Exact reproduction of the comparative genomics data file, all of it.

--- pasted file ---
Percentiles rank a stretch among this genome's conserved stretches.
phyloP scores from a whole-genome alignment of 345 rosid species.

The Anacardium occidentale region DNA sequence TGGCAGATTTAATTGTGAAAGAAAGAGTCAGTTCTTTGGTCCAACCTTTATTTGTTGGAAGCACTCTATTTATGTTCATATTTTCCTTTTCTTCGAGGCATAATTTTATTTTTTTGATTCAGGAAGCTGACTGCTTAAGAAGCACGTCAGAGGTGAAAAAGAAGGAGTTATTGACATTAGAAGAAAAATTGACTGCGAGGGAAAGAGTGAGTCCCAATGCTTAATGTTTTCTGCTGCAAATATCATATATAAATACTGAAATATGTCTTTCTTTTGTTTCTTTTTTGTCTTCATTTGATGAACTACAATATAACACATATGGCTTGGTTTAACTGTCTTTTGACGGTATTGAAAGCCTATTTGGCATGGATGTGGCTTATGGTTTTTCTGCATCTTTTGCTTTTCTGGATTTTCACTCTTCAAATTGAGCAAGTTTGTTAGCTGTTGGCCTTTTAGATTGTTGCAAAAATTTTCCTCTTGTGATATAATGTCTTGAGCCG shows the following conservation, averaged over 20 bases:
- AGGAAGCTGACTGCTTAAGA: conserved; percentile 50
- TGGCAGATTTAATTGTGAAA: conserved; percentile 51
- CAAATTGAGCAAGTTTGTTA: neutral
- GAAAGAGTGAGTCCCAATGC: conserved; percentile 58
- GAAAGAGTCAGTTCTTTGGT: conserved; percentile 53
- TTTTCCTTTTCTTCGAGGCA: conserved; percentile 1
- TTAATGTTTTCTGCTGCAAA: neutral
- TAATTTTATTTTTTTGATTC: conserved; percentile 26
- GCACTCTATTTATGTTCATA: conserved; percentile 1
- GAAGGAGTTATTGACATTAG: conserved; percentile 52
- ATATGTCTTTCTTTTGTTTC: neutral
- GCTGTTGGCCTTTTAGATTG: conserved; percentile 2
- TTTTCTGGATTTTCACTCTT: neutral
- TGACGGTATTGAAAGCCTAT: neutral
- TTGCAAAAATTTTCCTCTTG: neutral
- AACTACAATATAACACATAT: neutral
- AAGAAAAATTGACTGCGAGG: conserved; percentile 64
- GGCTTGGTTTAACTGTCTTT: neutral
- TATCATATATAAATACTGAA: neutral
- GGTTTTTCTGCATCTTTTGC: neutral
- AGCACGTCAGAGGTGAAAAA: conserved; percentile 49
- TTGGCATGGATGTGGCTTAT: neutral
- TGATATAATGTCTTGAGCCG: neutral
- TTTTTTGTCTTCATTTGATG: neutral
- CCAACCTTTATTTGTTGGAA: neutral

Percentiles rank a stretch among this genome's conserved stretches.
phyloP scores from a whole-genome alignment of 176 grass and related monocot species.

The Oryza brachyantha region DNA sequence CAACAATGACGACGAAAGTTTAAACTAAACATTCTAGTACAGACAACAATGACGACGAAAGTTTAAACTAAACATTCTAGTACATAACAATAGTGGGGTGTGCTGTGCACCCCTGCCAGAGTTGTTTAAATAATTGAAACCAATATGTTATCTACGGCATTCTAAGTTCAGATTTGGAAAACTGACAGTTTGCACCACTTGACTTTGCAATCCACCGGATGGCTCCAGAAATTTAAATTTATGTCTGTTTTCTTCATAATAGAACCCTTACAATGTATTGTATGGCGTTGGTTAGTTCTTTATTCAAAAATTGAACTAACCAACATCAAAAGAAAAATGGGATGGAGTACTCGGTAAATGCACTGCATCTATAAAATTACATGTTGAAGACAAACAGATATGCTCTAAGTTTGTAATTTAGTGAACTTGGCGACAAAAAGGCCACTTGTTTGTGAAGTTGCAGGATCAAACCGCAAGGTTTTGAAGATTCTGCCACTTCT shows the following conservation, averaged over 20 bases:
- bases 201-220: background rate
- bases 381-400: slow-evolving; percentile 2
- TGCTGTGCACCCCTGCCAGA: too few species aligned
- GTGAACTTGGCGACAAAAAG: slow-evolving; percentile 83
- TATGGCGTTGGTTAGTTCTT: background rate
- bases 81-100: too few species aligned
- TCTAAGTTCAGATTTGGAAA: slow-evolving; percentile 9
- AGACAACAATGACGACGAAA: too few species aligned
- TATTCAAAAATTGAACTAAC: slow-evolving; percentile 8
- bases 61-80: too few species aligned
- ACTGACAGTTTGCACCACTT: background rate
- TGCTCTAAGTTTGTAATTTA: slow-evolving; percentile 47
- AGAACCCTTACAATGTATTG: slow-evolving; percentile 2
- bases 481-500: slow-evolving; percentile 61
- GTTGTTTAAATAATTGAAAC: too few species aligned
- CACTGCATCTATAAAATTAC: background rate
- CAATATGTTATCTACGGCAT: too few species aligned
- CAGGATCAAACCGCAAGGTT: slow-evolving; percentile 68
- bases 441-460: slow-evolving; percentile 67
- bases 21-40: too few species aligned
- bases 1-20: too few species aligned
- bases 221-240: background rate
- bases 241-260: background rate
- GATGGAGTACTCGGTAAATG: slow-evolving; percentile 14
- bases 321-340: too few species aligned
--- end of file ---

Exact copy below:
Percentiles rank a stretch among this genome's conserved stretches.
phyloP scores from a whole-genome alignment of 345 rosid species.

The Anacardium occidentale region DNA sequence TGGCAGATTTAATTGTGAAAGAAAGAGTCAGTTCTTTGGTCCAACCTTTATTTGTTGGAAGCACTCTATTTATGTTCATATTTTCCTTTTCTTCGAGGCATAATTTTATTTTTTTGATTCAGGAAGCTGACTGCTTAAGAAGCACGTCAGAGGTGAAAAAGAAGGAGTTATTGACATTAGAAGAAAAATTGACTGCGAGGGAAAGAGTGAGTCCCAATGCTTAATGTTTTCTGCTGCAAATATCATATATAAATACTGAAATATGTCTTTCTTTTGTTTCTTTTTTGTCTTCATTTGATGAACTACAATATAACACATATGGCTTGGTTTAACTGTCTTTTGACGGTATTGAAAGCCTATTTGGCATGGATGTGGCTTATGGTTTTTCTGCATCTTTTGCTTTTCTGGATTTTCACTCTTCAAATTGAGCAAGTTTGTTAGCTGTTGGCCTTTTAGATTGTTGCAAAAATTTTCCTCTTGTGATATAATGTCTTGAGCCG shows the following conservation, averaged over 20 bases:
- AGGAAGCTGACTGCTTAAGA: conserved; percentile 50
- TGGCAGATTTAATTGTGAAA: conserved; percentile 51
- CAAATTGAGCAAGTTTGTTA: neutral
- GAAAGAGTGAGTCCCAATGC: conserved; percentile 58
- GAAAGAGTCAGTTCTTTGGT: conserved; percentile 53
- TTTTCCTTTTCTTCGAGGCA: conserved; percentile 1
- TTAATGTTTTCTGCTGCAAA: neutral
- TAATTTTATTTTTTTGATTC: conserved; percentile 26
- GCACTCTATTTATGTTCATA: conserved; percentile 1
- GAAGGAGTTATTGACATTAG: conserved; percentile 52
- ATATGTCTTTCTTTTGTTTC: neutral
- GCTGTTGGCCTTTTAGATTG: conserved; percentile 2
- TTTTCTGGATTTTCACTCTT: neutral
- TGACGGTATTGAAAGCCTAT: neutral
- TTGCAAAAATTTTCCTCTTG: neutral
- AACTACAATATAACACATAT: neutral
- AAGAAAAATTGACTGCGAGG: conserved; percentile 64
- GGCTTGGTTTAACTGTCTTT: neutral
- TATCATATATAAATACTGAA: neutral
- GGTTTTTCTGCATCTTTTGC: neutral
- AGCACGTCAGAGGTGAAAAA: conserved; percentile 49
- TTGGCATGGATGTGGCTTAT: neutral
- TGATATAATGTCTTGAGCCG: neutral
- TTTTTTGTCTTCATTTGATG: neutral
- CCAACCTTTATTTGTTGGAA: neutral

Percentiles rank a stretch among this genome's conserved stretches.
phyloP scores from a whole-genome alignment of 176 grass and related monocot species.

The Oryza brachyantha region DNA sequence CAACAATGACGACGAAAGTTTAAACTAAACATTCTAGTACAGACAACAATGACGACGAAAGTTTAAACTAAACATTCTAGTACATAACAATAGTGGGGTGTGCTGTGCACCCCTGCCAGAGTTGTTTAAATAATTGAAACCAATATGTTATCTACGGCATTCTAAGTTCAGATTTGGAAAACTGACAGTTTGCACCACTTGACTTTGCAATCCACCGGATGGCTCCAGAAATTTAAATTTATGTCTGTTTTCTTCATAATAGAACCCTTACAATGTATTGTATGGCGTTGGTTAGTTCTTTATTCAAAAATTGAACTAACCAACATCAAAAGAAAAATGGGATGGAGTACTCGGTAAATGCACTGCATCTATAAAATTACATGTTGAAGACAAACAGATATGCTCTAAGTTTGTAATTTAGTGAACTTGGCGACAAAAAGGCCACTTGTTTGTGAAGTTGCAGGATCAAACCGCAAGGTTTTGAAGATTCTGCCACTTCT shows the following conservation, averaged over 20 bases:
- bases 201-220: background rate
- bases 381-400: slow-evolving; percentile 2
- TGCTGTGCACCCCTGCCAGA: too few species aligned
- GTGAACTTGGCGACAAAAAG: slow-evolving; percentile 83
- TATGGCGTTGGTTAGTTCTT: background rate
- bases 81-100: too few species aligned
- TCTAAGTTCAGATTTGGAAA: slow-evolving; percentile 9
- AGACAACAATGACGACGAAA: too few species aligned
- TATTCAAAAATTGAACTAAC: slow-evolving; percentile 8
- bases 61-80: too few species aligned
- ACTGACAGTTTGCACCACTT: background rate
- TGCTCTAAGTTTGTAATTTA: slow-evolving; percentile 47
- AGAACCCTTACAATGTATTG: slow-evolving; percentile 2
- bases 481-500: slow-evolving; percentile 61
- GTTGTTTAAATAATTGAAAC: too few species aligned
- CACTGCATCTATAAAATTAC: background rate
- CAATATGTTATCTACGGCAT: too few species aligned
- CAGGATCAAACCGCAAGGTT: slow-evolving; percentile 68
- bases 441-460: slow-evolving; percentile 67
- bases 21-40: too few species aligned
- bases 1-20: too few species aligned
- bases 221-240: background rate
- bases 241-260: background rate
- GATGGAGTACTCGGTAAATG: slow-evolving; percentile 14
- bases 321-340: too few species aligned